Follow The Dreamettes as they become The Dreams and experience all the proud and problematic moments that mark their journey to the top.
A lot can happen to a neighborhood and the houses in it over five decades. Through the passage of time, changes can improve or decimate a community, making it unrecognizable to its former inhabitants.
Such is the case with the Chicago neighborhood at the center of Bruce Norris' Tony and Pulitzer Prize winning play "Clybourne Park" now gracing the stage of New Haven's Long Wharf Theatre until Sunday, June 2. The set design of the home by Frank Alberino beautifully illustrates those drastic changes.
In 1959, Clybourne Park is a desirable white enclave that is visibly frightened by the prospect of a black family moving in to its sacred territory. While Bev (Alice Ripley) and Russ (Daniel Jenkins) are eagerly awaiting their move to a new home, their neighbors are alarmed. Do they know who is purchasing #406? Bev and Russ are moving to escape their home's bad memories, for it is here their son Kenneth (Jimmy Davis), a Korean War veteran, committed suicide.
Now close to moving day, and Russ' new job, their home has a revolving door policy. Jim (Jimmy Davis) drops in to offer some spiritual advice, Karl (Alex Moggridge) and his deaf, very pregnant wife Betsey (Lucy Owen) arrive to question the suitability of the prospective new owners and the effect on the neighborhood, while Albert (Leroy McClan) stops by to pick up his wife Francine (Malle Powers) who has worked for years for the family. Albert and Francine are quickly called upon to offer their perspective as the only African-Americans present.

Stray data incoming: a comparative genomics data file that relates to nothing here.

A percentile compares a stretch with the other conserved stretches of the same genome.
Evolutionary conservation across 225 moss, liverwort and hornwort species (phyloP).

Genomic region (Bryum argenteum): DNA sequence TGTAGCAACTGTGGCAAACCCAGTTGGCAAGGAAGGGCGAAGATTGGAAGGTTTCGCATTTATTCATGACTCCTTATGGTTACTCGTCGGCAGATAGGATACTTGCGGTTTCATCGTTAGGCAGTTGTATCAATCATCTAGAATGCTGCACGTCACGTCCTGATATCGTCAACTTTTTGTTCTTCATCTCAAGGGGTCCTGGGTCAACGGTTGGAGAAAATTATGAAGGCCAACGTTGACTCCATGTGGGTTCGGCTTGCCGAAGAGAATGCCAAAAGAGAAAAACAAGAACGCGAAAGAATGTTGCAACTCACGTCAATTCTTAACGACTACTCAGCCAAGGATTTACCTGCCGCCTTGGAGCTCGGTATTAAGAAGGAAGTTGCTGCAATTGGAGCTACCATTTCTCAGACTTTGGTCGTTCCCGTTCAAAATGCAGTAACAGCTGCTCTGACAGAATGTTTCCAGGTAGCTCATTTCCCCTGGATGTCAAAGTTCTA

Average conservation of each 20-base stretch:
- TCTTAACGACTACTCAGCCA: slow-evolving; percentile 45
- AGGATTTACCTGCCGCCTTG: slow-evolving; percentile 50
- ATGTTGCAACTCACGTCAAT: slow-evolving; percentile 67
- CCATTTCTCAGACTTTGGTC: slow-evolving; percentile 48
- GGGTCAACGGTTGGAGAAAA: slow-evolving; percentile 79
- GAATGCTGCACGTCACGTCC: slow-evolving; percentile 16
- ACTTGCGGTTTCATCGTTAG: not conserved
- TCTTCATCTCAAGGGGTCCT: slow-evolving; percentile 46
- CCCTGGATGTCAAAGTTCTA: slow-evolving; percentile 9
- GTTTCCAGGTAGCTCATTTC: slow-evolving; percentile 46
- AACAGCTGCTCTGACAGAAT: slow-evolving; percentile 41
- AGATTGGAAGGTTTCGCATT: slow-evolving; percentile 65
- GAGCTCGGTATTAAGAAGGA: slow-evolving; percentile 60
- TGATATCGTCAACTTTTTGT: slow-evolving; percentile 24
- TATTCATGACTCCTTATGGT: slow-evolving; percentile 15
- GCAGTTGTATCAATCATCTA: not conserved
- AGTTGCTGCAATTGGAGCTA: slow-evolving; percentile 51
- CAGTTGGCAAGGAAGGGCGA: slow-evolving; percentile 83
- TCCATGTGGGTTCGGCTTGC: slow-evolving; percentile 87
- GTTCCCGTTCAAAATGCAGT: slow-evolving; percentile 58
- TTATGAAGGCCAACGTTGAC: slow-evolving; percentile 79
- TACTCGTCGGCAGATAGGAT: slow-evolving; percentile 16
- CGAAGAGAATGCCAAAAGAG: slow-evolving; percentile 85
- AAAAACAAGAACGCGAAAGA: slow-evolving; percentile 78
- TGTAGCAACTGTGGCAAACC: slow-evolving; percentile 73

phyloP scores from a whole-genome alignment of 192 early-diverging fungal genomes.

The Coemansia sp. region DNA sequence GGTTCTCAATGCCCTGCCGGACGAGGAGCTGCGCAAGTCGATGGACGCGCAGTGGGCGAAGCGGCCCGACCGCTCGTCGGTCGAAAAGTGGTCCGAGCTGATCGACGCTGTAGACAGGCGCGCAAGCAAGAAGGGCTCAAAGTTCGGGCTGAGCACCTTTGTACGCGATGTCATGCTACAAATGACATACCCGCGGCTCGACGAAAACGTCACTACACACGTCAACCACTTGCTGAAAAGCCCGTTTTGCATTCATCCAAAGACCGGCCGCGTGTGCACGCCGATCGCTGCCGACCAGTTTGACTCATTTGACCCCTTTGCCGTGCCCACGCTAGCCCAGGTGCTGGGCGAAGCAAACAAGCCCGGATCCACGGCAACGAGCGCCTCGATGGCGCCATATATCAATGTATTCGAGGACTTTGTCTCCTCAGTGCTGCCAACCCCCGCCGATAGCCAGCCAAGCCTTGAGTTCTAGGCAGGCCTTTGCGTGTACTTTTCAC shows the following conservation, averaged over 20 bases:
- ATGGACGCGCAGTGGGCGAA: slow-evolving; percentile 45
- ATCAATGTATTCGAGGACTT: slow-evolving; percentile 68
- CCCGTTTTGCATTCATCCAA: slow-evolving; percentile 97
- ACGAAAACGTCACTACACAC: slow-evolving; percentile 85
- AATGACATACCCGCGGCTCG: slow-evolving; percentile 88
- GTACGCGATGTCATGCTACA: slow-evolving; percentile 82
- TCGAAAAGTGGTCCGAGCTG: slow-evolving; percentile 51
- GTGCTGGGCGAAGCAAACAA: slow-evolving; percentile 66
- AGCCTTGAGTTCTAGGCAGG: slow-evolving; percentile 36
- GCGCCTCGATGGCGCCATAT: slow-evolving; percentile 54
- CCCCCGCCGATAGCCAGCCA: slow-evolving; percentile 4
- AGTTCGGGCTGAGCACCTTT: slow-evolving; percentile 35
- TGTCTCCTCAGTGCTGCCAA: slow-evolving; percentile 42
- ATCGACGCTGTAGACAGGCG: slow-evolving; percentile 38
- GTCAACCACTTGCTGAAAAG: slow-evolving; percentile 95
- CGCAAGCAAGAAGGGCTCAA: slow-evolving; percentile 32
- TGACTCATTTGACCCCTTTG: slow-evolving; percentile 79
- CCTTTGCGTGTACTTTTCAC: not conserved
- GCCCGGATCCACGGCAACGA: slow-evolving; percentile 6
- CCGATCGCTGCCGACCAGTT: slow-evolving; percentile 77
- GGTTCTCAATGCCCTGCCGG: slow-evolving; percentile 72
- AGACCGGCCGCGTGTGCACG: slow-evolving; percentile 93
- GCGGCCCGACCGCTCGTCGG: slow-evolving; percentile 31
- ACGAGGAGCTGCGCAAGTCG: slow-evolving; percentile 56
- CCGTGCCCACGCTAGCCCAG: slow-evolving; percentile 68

The turmoil and questions of 1959 are turned on their head fifty years later in 2009 when a white family dares to foray into what has become a clearly black neighborhood. Lindsey (Lucy Owen) and Steve (Alex Moggridge) have grand architectural plans for #406 and they are meeting at their perspective new home to address a housing permit with friends and associates. With sharp witticisms and biting commentary, the thin veneer of civility is stripped from the racial questions not far from the surface. When Lena (Malle Powers) introduces the subject of a suicide here fifty years before and a construction worker (Daniel Jenkins) uncovers a footlocker buried in the backyard, all the suspicions and mistrust quickly surface. Eric Ting directs this talented cast in this thought provoking exploration of racial prejudices with a truly skilled perspective.
For tickets ($40-70), call Long Wharf Theatre, 222 Sargent Drive, New Haven at 203-787-4282 or online at www.longwharf.org. Performances are
Tuesday at 7 p.m., Wednesday at 2 p.m. and 7 p.m., Thursday and Friday at 8 p.m., saturday at 3 p.m. and 8 p.m. and Sunday at 2 p.m.